- Common Name(s):
- Appalachian tea, Gallberry, Inkberry
- Shamrock (compact form 3-5 ft.)
- Native Plants, Shrubs
Ilex glabra, commonly called inkberry or gallberry, is a slow-growing, upright-rounded, stoloniferous, broadleaf evergreen shrub in the holly family. It typically matures to 5-8’ tall, and can spread by root suckers to form colonies. It is native to the coastal plain from Nova Scotia to Florida to Louisiana where it is most commonly found in sandy woods and peripheries of swamps and bogs. This plant is moderately salt tolerant.
Gallberry honey is a highly-rated honey that results from bees feeding on inkberry flowers. This honey is locally produced in certain parts of the Southeastern U.S. in areas where beekeepers release bees from late April to early June to coincide with inkberry flowering time. Dried and roasted inkberry leaves were first used by Native Americans to brew a black tea-like drink, hence the sometimes used common name of Appalachian tea for this shrub.
Regions: Piedmont, Coastal plains
Seasons of Interest:
Leaf: Fall Blooms: Summer Nut/Fruit/Seed: Fall
Wildlife Value: This plant is a host for the Henry Elfin's butterfly. Adult butterflies and bees are attracted to the blooms Its fruits are eaten by birds and small mammals. White tailed deer may browse the leaves and twigs.
Members of the genus Ilex support the following specialized bee: Colletes banksi. This plant is somewhat resistant to damage by deer.
Play Value: Wind Screen & Buffers; Wildlife Enhancement
Notes: Multiple Stem
Insects, Diseases, or Other Plant Problems: Leaf spot is an occasional problem. Spider mites may appear, especially in dry conditions. Susceptible to chlorosis (yellowing of leaves) in high pH (alkaline) soils.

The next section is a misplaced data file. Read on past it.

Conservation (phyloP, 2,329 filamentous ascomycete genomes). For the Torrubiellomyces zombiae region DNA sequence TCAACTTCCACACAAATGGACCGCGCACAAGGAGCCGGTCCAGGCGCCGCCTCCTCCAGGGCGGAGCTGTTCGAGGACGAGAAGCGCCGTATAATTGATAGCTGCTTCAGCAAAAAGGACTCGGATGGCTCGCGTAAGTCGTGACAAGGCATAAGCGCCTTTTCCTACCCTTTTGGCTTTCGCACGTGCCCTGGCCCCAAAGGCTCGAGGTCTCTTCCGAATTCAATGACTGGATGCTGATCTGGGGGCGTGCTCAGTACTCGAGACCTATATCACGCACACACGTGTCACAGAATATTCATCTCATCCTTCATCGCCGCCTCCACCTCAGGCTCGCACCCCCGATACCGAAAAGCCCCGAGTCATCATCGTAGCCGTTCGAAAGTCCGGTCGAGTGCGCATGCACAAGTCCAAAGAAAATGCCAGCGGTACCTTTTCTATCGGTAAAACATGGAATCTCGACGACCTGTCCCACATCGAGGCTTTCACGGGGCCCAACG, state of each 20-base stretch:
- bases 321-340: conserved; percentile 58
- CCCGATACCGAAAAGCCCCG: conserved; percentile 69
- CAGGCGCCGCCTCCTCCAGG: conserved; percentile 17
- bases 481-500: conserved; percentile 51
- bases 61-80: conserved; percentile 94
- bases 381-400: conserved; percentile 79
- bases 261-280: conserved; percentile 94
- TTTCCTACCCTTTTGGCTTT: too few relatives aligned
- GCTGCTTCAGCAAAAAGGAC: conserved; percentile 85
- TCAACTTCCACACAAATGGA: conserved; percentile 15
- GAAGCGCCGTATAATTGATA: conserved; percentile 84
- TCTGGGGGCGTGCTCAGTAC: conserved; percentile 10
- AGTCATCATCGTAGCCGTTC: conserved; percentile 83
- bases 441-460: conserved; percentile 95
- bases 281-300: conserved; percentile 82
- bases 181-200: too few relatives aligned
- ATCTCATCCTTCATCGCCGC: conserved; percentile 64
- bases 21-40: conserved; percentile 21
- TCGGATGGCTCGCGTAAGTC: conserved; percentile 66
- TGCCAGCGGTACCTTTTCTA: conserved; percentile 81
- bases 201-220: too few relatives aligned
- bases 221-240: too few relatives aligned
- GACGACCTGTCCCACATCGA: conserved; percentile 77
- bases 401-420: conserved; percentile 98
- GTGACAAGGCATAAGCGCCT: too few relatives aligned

Seed: Berry-like drupe
- 5-8 ft.
- The Inkberry has alternate, simple, spineless, flat, ovate to elliptic, glossy, dark green leaves (to 1.5” long) that have smooth margins with several marginal teeth near the apex. Leaves usually remain attractive in winter unless temperatures dip well below zero.
- The Inkberry has greenish white flowers (male in cymes and female in cymes or single) that appear in spring, but are relatively inconspicuous. If pollinated, female flowers give way to pea-sized, jet black, berry-like drupes (inkberries to 3/8" diameter) which mature in early fall and persist throughout winter to early spring unless consumed by local bird populations.
- The Inkberry is easily grown in average, medium to wet soils in full sun to part shade. It is adaptable to both light and heavy soils. Will tolerate wet soils. It prefers rich, consistently moist, acidic soils in full sun. Good shade tolerance, however. Avoid neutral to alkaline soils. Inkberries are dioecious (separate male and female plants). Female plants need a male pollinator in order to produce the berry-like drupes that are characteristic of the species and cultivars. Prune to shape in early spring just before new growth begins. Plants generally need minimal pruning unless used as a hedge (perhaps best grown as an informal hedge). Remove root suckers regularly if colonial spread is not desired. Sun to partial shade; prefers moist, acidic soil but tolerates wet soils
- Upright, erect rounded, much-branched shrub; becomes open with age
- Full sun, part shade
- Berry-like drupe
- 5-8 ft.
NCCES plant id: 1590